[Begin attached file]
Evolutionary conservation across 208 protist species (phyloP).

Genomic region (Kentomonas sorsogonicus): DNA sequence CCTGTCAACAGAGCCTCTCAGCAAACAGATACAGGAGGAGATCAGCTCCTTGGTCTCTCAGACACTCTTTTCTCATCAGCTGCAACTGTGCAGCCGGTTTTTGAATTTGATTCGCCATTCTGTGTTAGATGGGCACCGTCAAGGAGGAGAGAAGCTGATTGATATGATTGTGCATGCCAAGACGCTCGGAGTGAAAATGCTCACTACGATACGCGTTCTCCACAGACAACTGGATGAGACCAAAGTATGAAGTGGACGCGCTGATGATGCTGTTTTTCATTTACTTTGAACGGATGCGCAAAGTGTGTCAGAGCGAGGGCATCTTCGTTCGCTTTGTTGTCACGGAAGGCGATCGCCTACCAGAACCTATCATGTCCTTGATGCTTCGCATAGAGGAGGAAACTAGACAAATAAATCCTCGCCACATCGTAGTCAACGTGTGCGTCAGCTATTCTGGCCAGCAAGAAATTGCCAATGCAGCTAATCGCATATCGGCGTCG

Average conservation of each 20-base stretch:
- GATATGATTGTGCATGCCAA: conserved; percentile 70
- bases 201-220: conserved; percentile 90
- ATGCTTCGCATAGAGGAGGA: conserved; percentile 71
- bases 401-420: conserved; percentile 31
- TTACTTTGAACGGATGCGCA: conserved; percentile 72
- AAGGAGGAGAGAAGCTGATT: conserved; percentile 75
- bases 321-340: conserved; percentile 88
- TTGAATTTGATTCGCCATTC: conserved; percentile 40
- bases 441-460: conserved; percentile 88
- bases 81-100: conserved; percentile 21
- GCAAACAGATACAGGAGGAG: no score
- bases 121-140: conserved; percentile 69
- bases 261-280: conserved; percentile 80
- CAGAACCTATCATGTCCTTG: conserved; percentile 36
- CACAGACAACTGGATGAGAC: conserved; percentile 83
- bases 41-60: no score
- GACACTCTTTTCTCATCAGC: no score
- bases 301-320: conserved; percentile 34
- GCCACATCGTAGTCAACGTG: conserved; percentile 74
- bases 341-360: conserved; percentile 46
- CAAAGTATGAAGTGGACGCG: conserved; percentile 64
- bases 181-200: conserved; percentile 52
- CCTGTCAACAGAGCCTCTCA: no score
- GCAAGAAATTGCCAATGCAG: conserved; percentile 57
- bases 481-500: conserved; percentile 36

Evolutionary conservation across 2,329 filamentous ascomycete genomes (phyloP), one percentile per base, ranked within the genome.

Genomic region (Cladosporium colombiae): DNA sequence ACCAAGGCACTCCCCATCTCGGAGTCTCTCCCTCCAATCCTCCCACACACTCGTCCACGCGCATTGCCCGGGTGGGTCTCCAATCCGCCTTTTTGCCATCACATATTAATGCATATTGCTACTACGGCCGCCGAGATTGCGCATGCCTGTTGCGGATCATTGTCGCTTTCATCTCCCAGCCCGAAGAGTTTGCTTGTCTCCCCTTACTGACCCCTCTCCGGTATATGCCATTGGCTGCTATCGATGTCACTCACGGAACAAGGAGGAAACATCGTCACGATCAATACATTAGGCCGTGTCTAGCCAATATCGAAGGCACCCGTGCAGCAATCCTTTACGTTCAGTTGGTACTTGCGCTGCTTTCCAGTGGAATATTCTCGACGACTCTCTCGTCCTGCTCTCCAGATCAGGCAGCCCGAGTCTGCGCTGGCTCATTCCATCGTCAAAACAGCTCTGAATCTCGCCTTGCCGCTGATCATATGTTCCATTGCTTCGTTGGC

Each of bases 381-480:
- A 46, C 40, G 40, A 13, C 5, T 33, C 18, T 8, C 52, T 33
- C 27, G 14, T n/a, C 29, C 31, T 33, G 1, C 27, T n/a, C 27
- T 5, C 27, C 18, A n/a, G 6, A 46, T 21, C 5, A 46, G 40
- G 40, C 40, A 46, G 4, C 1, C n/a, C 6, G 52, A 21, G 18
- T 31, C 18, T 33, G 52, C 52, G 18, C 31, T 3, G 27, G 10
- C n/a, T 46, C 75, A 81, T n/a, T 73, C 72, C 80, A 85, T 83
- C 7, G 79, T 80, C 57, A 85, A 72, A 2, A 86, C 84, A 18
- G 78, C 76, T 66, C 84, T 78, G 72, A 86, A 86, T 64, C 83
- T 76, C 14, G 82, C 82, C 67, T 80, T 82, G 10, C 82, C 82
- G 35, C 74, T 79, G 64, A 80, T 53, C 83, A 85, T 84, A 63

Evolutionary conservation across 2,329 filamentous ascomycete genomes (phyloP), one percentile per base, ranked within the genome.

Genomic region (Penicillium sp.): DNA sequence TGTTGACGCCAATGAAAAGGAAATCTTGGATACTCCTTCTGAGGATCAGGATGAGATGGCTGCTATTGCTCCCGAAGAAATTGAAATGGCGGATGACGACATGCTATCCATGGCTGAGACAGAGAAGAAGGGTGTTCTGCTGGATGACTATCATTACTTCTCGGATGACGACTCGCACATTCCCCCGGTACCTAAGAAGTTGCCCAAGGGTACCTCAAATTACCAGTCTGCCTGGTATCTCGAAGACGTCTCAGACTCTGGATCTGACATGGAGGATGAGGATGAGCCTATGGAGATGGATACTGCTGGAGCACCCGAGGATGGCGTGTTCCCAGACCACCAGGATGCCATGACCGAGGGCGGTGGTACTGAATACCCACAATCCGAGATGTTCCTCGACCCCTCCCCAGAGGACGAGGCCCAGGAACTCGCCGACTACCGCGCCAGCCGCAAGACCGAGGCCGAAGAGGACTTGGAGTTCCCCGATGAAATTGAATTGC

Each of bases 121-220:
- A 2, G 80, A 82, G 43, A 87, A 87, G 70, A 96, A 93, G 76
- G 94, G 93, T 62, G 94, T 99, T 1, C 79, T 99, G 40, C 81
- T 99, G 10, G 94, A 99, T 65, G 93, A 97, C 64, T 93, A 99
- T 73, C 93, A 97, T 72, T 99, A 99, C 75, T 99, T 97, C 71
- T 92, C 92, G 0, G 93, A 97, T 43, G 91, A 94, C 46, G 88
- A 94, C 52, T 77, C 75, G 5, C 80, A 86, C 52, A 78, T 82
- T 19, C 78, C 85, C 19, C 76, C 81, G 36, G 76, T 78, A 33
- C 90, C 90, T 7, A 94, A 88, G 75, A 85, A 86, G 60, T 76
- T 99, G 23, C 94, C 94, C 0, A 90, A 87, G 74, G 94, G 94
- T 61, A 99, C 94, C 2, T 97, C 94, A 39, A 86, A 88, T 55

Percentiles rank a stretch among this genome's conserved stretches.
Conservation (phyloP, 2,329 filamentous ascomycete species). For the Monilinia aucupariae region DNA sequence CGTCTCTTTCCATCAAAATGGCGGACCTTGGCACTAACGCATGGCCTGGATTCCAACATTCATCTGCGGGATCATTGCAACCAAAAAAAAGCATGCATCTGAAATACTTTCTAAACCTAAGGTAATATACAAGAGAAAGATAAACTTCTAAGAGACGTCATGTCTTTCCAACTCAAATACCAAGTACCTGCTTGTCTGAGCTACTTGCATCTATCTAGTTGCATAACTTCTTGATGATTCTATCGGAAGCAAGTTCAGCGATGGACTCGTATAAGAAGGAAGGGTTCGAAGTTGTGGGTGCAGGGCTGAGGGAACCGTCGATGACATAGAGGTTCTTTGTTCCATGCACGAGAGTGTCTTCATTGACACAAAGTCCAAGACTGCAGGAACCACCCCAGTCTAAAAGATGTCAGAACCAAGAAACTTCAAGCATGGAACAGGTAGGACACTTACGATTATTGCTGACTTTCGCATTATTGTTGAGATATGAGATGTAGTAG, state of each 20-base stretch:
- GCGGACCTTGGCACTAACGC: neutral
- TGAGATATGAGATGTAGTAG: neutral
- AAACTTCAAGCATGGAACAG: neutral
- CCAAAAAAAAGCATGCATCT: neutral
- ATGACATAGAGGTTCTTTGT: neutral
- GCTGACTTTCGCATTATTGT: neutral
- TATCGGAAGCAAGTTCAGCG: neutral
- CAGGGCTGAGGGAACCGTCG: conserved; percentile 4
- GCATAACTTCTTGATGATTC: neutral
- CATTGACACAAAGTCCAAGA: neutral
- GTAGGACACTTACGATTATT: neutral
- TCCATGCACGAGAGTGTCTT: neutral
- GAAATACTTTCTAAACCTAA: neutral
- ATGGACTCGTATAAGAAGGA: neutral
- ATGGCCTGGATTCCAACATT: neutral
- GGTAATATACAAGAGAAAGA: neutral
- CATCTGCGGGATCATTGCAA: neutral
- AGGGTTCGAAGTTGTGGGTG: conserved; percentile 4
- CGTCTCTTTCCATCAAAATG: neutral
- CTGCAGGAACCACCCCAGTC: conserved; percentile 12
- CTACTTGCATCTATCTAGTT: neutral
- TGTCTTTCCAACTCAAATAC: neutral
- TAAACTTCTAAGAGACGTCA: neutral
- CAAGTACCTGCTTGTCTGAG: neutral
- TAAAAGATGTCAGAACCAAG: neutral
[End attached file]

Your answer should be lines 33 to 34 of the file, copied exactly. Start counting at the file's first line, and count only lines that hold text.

- C 27, G 14, T n/a, C 29, C 31, T 33, G 1, C 27, T n/a, C 27
- T 5, C 27, C 18, A n/a, G 6, A 46, T 21, C 5, A 46, G 40